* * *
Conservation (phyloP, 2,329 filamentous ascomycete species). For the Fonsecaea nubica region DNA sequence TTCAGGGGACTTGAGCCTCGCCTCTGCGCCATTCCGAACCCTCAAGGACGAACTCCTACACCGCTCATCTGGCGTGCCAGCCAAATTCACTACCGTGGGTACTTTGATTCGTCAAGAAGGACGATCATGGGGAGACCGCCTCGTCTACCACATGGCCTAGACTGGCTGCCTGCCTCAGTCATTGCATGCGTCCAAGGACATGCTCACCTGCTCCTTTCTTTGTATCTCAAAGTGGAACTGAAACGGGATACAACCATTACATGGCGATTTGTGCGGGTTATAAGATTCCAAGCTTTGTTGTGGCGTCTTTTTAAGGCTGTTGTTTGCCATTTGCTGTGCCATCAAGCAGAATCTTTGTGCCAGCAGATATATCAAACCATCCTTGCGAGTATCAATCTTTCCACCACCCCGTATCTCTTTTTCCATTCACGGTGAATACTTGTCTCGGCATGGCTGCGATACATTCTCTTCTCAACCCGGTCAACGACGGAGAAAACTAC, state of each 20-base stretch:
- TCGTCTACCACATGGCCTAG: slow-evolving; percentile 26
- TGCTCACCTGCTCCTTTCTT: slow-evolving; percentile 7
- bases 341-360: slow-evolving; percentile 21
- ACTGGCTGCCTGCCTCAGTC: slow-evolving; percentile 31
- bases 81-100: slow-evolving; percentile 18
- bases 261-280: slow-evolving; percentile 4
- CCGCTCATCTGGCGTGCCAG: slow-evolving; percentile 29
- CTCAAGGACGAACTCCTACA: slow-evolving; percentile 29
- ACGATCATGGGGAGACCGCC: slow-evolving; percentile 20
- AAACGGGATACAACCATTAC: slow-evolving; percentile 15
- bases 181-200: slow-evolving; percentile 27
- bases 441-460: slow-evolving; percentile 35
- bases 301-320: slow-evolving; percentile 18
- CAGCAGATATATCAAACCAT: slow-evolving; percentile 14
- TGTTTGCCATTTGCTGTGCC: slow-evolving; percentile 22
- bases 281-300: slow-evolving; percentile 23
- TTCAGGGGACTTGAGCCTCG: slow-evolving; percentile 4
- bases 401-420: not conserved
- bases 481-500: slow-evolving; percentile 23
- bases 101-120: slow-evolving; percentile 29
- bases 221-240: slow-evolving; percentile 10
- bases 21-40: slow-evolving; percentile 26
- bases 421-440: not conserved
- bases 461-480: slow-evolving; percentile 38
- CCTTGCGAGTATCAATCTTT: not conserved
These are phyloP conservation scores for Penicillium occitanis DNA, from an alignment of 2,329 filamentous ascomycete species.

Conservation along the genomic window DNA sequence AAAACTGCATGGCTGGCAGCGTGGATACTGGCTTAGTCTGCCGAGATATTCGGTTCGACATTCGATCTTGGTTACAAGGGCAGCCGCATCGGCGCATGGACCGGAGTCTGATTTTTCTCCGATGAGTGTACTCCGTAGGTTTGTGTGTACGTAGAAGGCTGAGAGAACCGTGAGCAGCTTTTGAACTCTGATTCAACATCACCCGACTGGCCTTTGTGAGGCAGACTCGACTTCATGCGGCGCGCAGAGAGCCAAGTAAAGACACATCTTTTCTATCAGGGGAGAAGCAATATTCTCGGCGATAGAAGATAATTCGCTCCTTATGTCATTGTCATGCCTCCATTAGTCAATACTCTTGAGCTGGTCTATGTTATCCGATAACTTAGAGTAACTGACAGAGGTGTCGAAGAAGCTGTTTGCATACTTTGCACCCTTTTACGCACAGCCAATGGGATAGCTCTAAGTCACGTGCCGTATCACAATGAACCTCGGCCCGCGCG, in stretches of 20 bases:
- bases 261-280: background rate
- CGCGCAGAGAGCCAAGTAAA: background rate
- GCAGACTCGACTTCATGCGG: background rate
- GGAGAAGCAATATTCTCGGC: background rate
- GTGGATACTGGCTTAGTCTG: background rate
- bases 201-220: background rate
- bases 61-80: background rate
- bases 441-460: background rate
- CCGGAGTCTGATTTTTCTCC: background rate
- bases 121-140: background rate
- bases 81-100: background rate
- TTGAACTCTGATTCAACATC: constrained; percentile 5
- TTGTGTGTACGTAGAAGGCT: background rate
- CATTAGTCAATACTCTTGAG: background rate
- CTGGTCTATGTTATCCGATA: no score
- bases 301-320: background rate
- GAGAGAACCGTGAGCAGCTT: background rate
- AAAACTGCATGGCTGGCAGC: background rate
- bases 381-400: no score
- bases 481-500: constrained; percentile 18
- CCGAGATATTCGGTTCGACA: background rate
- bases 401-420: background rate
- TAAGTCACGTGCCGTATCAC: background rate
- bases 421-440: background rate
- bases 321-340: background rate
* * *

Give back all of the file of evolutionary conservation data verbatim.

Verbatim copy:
Conservation (phyloP, 2,329 filamentous ascomycete species). For the Fonsecaea nubica region DNA sequence TTCAGGGGACTTGAGCCTCGCCTCTGCGCCATTCCGAACCCTCAAGGACGAACTCCTACACCGCTCATCTGGCGTGCCAGCCAAATTCACTACCGTGGGTACTTTGATTCGTCAAGAAGGACGATCATGGGGAGACCGCCTCGTCTACCACATGGCCTAGACTGGCTGCCTGCCTCAGTCATTGCATGCGTCCAAGGACATGCTCACCTGCTCCTTTCTTTGTATCTCAAAGTGGAACTGAAACGGGATACAACCATTACATGGCGATTTGTGCGGGTTATAAGATTCCAAGCTTTGTTGTGGCGTCTTTTTAAGGCTGTTGTTTGCCATTTGCTGTGCCATCAAGCAGAATCTTTGTGCCAGCAGATATATCAAACCATCCTTGCGAGTATCAATCTTTCCACCACCCCGTATCTCTTTTTCCATTCACGGTGAATACTTGTCTCGGCATGGCTGCGATACATTCTCTTCTCAACCCGGTCAACGACGGAGAAAACTAC, state of each 20-base stretch:
- TCGTCTACCACATGGCCTAG: slow-evolving; percentile 26
- TGCTCACCTGCTCCTTTCTT: slow-evolving; percentile 7
- bases 341-360: slow-evolving; percentile 21
- ACTGGCTGCCTGCCTCAGTC: slow-evolving; percentile 31
- bases 81-100: slow-evolving; percentile 18
- bases 261-280: slow-evolving; percentile 4
- CCGCTCATCTGGCGTGCCAG: slow-evolving; percentile 29
- CTCAAGGACGAACTCCTACA: slow-evolving; percentile 29
- ACGATCATGGGGAGACCGCC: slow-evolving; percentile 20
- AAACGGGATACAACCATTAC: slow-evolving; percentile 15
- bases 181-200: slow-evolving; percentile 27
- bases 441-460: slow-evolving; percentile 35
- bases 301-320: slow-evolving; percentile 18
- CAGCAGATATATCAAACCAT: slow-evolving; percentile 14
- TGTTTGCCATTTGCTGTGCC: slow-evolving; percentile 22
- bases 281-300: slow-evolving; percentile 23
- TTCAGGGGACTTGAGCCTCG: slow-evolving; percentile 4
- bases 401-420: not conserved
- bases 481-500: slow-evolving; percentile 23
- bases 101-120: slow-evolving; percentile 29
- bases 221-240: slow-evolving; percentile 10
- bases 21-40: slow-evolving; percentile 26
- bases 421-440: not conserved
- bases 461-480: slow-evolving; percentile 38
- CCTTGCGAGTATCAATCTTT: not conserved
These are phyloP conservation scores for Penicillium occitanis DNA, from an alignment of 2,329 filamentous ascomycete species.

Conservation along the genomic window DNA sequence AAAACTGCATGGCTGGCAGCGTGGATACTGGCTTAGTCTGCCGAGATATTCGGTTCGACATTCGATCTTGGTTACAAGGGCAGCCGCATCGGCGCATGGACCGGAGTCTGATTTTTCTCCGATGAGTGTACTCCGTAGGTTTGTGTGTACGTAGAAGGCTGAGAGAACCGTGAGCAGCTTTTGAACTCTGATTCAACATCACCCGACTGGCCTTTGTGAGGCAGACTCGACTTCATGCGGCGCGCAGAGAGCCAAGTAAAGACACATCTTTTCTATCAGGGGAGAAGCAATATTCTCGGCGATAGAAGATAATTCGCTCCTTATGTCATTGTCATGCCTCCATTAGTCAATACTCTTGAGCTGGTCTATGTTATCCGATAACTTAGAGTAACTGACAGAGGTGTCGAAGAAGCTGTTTGCATACTTTGCACCCTTTTACGCACAGCCAATGGGATAGCTCTAAGTCACGTGCCGTATCACAATGAACCTCGGCCCGCGCG, in stretches of 20 bases:
- bases 261-280: background rate
- CGCGCAGAGAGCCAAGTAAA: background rate
- GCAGACTCGACTTCATGCGG: background rate
- GGAGAAGCAATATTCTCGGC: background rate
- GTGGATACTGGCTTAGTCTG: background rate
- bases 201-220: background rate
- bases 61-80: background rate
- bases 441-460: background rate
- CCGGAGTCTGATTTTTCTCC: background rate
- bases 121-140: background rate
- bases 81-100: background rate
- TTGAACTCTGATTCAACATC: constrained; percentile 5
- TTGTGTGTACGTAGAAGGCT: background rate
- CATTAGTCAATACTCTTGAG: background rate
- CTGGTCTATGTTATCCGATA: no score
- bases 301-320: background rate
- GAGAGAACCGTGAGCAGCTT: background rate
- AAAACTGCATGGCTGGCAGC: background rate
- bases 381-400: no score
- bases 481-500: constrained; percentile 18
- CCGAGATATTCGGTTCGACA: background rate
- bases 401-420: background rate
- TAAGTCACGTGCCGTATCAC: background rate
- bases 421-440: background rate
- bases 321-340: background rate